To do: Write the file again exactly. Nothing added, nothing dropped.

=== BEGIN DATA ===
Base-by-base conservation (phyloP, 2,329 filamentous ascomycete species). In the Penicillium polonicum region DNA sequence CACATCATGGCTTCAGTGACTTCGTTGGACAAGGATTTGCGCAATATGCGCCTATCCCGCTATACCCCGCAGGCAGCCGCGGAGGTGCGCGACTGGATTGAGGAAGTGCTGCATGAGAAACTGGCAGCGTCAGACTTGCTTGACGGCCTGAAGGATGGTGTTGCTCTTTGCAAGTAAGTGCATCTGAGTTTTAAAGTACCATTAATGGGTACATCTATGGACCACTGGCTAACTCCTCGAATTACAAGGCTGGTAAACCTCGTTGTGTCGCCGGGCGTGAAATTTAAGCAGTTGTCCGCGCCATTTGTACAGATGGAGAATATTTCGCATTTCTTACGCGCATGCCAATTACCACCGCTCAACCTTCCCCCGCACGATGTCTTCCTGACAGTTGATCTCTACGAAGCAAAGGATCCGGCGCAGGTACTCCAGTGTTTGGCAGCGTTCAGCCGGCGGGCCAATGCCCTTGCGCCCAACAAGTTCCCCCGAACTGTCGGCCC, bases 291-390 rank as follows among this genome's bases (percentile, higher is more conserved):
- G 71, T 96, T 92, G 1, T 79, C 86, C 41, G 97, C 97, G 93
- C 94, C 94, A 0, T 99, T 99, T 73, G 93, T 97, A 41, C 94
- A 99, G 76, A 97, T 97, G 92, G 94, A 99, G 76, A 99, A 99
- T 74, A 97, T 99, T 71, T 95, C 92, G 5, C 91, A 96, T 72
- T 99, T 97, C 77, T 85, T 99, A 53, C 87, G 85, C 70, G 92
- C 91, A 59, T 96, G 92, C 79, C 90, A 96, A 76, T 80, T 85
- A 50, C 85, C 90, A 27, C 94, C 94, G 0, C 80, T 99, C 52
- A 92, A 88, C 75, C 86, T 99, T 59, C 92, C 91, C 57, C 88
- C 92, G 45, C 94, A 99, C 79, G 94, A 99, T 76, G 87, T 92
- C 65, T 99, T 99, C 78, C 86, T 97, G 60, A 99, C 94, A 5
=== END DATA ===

Base-by-base conservation (phyloP, 2,329 filamentous ascomycete species). In the Penicillium polonicum region DNA sequence CACATCATGGCTTCAGTGACTTCGTTGGACAAGGATTTGCGCAATATGCGCCTATCCCGCTATACCCCGCAGGCAGCCGCGGAGGTGCGCGACTGGATTGAGGAAGTGCTGCATGAGAAACTGGCAGCGTCAGACTTGCTTGACGGCCTGAAGGATGGTGTTGCTCTTTGCAAGTAAGTGCATCTGAGTTTTAAAGTACCATTAATGGGTACATCTATGGACCACTGGCTAACTCCTCGAATTACAAGGCTGGTAAACCTCGTTGTGTCGCCGGGCGTGAAATTTAAGCAGTTGTCCGCGCCATTTGTACAGATGGAGAATATTTCGCATTTCTTACGCGCATGCCAATTACCACCGCTCAACCTTCCCCCGCACGATGTCTTCCTGACAGTTGATCTCTACGAAGCAAAGGATCCGGCGCAGGTACTCCAGTGTTTGGCAGCGTTCAGCCGGCGGGCCAATGCCCTTGCGCCCAACAAGTTCCCCCGAACTGTCGGCCC, bases 291-390 rank as follows among this genome's bases (percentile, higher is more conserved):
- G 71, T 96, T 92, G 1, T 79, C 86, C 41, G 97, C 97, G 93
- C 94, C 94, A 0, T 99, T 99, T 73, G 93, T 97, A 41, C 94
- A 99, G 76, A 97, T 97, G 92, G 94, A 99, G 76, A 99, A 99
- T 74, A 97, T 99, T 71, T 95, C 92, G 5, C 91, A 96, T 72
- T 99, T 97, C 77, T 85, T 99, A 53, C 87, G 85, C 70, G 92
- C 91, A 59, T 96, G 92, C 79, C 90, A 96, A 76, T 80, T 85
- A 50, C 85, C 90, A 27, C 94, C 94, G 0, C 80, T 99, C 52
- A 92, A 88, C 75, C 86, T 99, T 59, C 92, C 91, C 57, C 88
- C 92, G 45, C 94, A 99, C 79, G 94, A 99, T 76, G 87, T 92
- C 65, T 99, T 99, C 78, C 86, T 97, G 60, A 99, C 94, A 5